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CSTE Leads Effort to Improve Blood Lead Reporting
Date:6/15/2009

ATLANTA, June 15 /PRNewswire-USNewswire/ -- Citing evidence that even a very low level of blood lead is a significant health risk at any age, the Council of State and Territorial Epidemiologists (CSTE) is recommending a change in the case definition of elevated blood lead levels in adults. In a vote at the CSTE annual conference in Buffalo, NY, State Epidemiologists approved a proposal to consider blood levels of 10 ug/dl or more in adults as "elevated" -- the same standard as currently exists for children.

Studies show that blood lead levels as low as 10 ug/dl contribute to an elevation in blood pressure and attendant health risks, including stroke. Low blood levels also are associated with an increase in mortality from heart disease, decreased kidney function and changes in cognition.

"Having this additional data will allow researchers, epidemiologists and the public to know more about the burden of lead poisoning across the age spectrum," CSTE President Mel Kohn, M.D., M.D.H. said. "While we often think of lead poisoning as a health concern in children and pregnant women, we need to address how lead poisoning is affecting adults, from exposure in the workplace and from hobbies such as target shooting."

The risk of lead poisoning is especially pronounced among workers in certain industries, including lead refining and smelting; construction work involving paint removal; manufacture of bronze and brass products such as plumbing fixtures; demolition and maintenance of outdoor metal structures such as bridges and water towers; and battery manufacturing and recycling.

Many occupational exposures are not identified because not all employers do the required occupational testing. Compounding the problem is the fact that only a fraction of known occupational cases are included in national health statistics, which currently only include counts of individuals with blood lead levels 25 ug/dl and greater.

Some states are already obtaining reports from laboratories of individuals with blood lead levels lower than 25 ug/dl and share this information with the Centers for Disease Control and Prevention/National Institute of Occupational Safety and Health Adult Blood Lead and Epidemiology (ABLES) Program. ABLES received reports of 12,935 adults with blood lead levels from 10-24 ug/dl who were tested in 2007 in 21 states, compared to reports of 5,419 adults with blood lead levels of 25 ug/dl and above in these same states. These reports are likely minimum estimates of the true magnitude of the problem.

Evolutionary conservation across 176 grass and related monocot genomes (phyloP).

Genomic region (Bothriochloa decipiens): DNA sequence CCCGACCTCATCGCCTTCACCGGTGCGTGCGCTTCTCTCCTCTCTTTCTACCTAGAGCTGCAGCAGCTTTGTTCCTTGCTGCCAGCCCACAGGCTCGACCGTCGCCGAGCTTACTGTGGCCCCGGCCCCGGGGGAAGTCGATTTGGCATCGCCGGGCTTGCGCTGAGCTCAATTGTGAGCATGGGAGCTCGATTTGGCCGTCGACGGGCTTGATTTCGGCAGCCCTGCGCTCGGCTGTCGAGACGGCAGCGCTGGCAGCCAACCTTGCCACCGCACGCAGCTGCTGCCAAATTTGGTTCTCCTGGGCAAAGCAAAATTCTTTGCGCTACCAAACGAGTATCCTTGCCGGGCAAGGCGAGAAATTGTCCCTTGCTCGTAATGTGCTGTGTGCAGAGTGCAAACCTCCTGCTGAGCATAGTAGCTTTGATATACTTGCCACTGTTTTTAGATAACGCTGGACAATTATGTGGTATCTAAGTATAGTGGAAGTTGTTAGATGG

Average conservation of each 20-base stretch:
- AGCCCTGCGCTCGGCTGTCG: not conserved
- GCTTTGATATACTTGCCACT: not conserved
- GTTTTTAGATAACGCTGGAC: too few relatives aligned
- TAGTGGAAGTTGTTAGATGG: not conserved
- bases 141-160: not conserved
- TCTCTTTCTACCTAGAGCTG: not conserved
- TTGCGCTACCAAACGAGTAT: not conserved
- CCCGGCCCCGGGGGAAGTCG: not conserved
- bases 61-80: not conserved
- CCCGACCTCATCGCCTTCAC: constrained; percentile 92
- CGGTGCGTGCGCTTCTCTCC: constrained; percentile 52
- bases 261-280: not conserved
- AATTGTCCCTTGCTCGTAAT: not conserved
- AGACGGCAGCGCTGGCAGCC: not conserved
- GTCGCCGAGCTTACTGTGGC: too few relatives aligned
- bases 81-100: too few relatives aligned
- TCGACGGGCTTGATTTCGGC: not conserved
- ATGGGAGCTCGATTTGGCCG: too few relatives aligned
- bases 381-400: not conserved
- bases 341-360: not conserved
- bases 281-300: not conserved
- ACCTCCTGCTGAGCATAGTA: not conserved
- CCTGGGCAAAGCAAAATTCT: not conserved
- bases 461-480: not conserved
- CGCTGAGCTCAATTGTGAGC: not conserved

"The current ABLES data for adults with blood lead levels of less than 25 ug/dl reflects only sporadic reporting," Dr. Kohn said. "The result is a significant underestimation of the health impact of elevated blood lead levels in the population of the United States that will be greatly alleviated by the new recommended reporting practices. With more complete reporting, we will have a clearer picture of the true scope of the problem to guide our efforts to prevent lead poisoning. This will reduce the toll of lead exposure on the health of Americans of all ages."

CSTE is a professional association of more than 1,050 public health epidemiologists working in states, local health agencies, and territories. CSTE works to establish more effective relationships among state and other health agencies, especially through its partnership with the Centers for Disease Control and Prevention. It also provides technical advice and assistance to partner organizations, such as the Association of State and Territorial Health Officials (ASTHO), the Association of Public Health Laboratories, and the National Association of County and City Health Officials. CSTE members have surveillance and epidemiology expertise in a broad range of areas including occupational health, infectious diseases, immunization, environmental health, chronic diseases, injury control, and maternal and child health. CSTE's work is an important step in ensuring a well prepared and competent public health workforce.


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SOURCE Council of State and Territorial Epidemiologists
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